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The Prime Minister is now expected to continue in his role for the next seven weeks until a new Conservative Party leader is chosen to replace him.
MPs voted 349 to 238, majority 111, to support the motion stating that the Commons has confidence in the Government.
Mr Johnson used his opening speech to run through what he perceived to be his greatest hits in office as he batted away calls for him to resign immediately rather than wait until September 5.
He spoke at length about Brexit, support for Ukraine and his handling of the Covid-19 pandemic amid furious heckling from the Opposition benches.
In a hint at what is to come, Mr Johnson also told MPs he will have “more to say” about the events surrounding his downfall “in due course”.
The debate came after a tumultuous few months which led to Tory MPs forcing him to accept he has to step down, amid accusations of lying and rule-breaking.
Mr Johnson denied his departure from Downing Street will be the end of Brexit, claiming some people believe Labour and the “deep state will prevail in its plot to haul us back into alignment with the EU as a prelude to our eventual return”.
He also spoke about his flight in a Typhoon fighter jet last week, before adding on the Tory leadership: “After three dynamic and exhilarating years in the cockpit, we will find a new leader and we will coalesce in loyalty around him or her.
“And the vast twin Rolls-Royce engines of our Tory message, our Conservative values, will roar on – strong public services on the left, and a dynamic free market enterprise economy on the right, each boosting the other and developing trillions of pounds of thrust.
“The reason we keep winning is we’re the only party that understands the need for both. Whatever happens in this contest we will continue to fight for the lowest possible taxes and the lightest possible regulation.”
Labour former minister Kevin Brennan earlier said it was “highly unconventional” for Mr Johnson to put down a confidence motion in his own Government, adding: “Though I suppose he is an unconventional person, since only an unconventional man would want the opportunity to speak at his own funeral.”
Labour leader Sir Keir Starmer said: “The delusion is never ending. What a relief for the country that they finally got round to sacking him.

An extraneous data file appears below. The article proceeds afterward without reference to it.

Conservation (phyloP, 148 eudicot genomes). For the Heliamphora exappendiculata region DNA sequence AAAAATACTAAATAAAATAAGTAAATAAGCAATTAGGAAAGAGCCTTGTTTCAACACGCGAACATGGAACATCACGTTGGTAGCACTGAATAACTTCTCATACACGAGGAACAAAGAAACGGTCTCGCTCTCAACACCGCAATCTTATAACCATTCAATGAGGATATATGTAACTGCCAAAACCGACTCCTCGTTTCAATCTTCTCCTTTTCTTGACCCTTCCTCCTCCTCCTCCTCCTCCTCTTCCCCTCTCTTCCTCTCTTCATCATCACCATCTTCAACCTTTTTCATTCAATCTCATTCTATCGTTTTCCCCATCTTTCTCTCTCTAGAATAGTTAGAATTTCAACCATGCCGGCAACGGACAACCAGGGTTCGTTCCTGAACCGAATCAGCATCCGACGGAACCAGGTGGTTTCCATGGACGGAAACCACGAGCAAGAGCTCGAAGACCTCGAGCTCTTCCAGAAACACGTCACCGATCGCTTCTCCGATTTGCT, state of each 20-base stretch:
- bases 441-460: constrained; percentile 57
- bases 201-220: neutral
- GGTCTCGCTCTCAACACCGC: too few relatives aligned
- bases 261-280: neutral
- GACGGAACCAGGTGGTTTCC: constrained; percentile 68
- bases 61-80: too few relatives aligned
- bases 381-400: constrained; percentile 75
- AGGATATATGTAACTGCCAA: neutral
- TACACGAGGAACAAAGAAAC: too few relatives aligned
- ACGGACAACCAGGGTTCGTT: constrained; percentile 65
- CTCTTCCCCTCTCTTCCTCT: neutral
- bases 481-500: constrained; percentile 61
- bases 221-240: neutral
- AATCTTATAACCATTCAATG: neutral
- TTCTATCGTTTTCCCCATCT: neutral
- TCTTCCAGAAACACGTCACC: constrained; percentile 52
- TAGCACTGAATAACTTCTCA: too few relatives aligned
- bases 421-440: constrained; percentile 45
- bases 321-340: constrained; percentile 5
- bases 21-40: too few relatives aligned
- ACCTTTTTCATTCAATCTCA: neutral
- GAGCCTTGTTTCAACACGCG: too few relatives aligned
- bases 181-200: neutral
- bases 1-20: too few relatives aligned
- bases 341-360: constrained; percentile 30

“And in many ways the chaos of the last fortnight is familiar. The third Tory leadership contest in six years. The latest bumper summer for graphic designers and brand managers. The latest parade of pretenders promising unfunded tax cuts.
“The latest set of ministerial jobs handed out on a wink and a shake in return for a nomination. And TV debates so embarrassing that even the contestants are pulling out.
“Every other year they switch out a failed prime minister.”
SNP Westminster leader Ian Blackford said: “Let’s reflect on a man who should never have been put in office in the first place. A man that simply shouldn’t be here for a minute longer, because he demonstrated no dignity in office, in the highest office in the land.”
He added: “He doesn’t deserve another day. Never mind another seven weeks.”
Former minister Sir Edward Leigh was among a group of Tory loyalists who expressed regret at Mr Johnson’s impending departure.
He said: “I think we will ask ourselves, what have we done? What have we done to a man who gave us this 80-seat majority?”
But SNP MP Stewart McDonald (Glasgow South) said: “We don’t have a Government, it’s a Government in name only, it’s essentially now a form of organised Tory hooliganism that squats in these offices of state, that squats in these departments and squats most of all in Downing Street.”
Liberal Democrat leader Sir Ed Davey, responding to the vote, said in a statement: “Conservative MPs have failed once again to listen to their constituents and get rid of this failed Prime Minister.”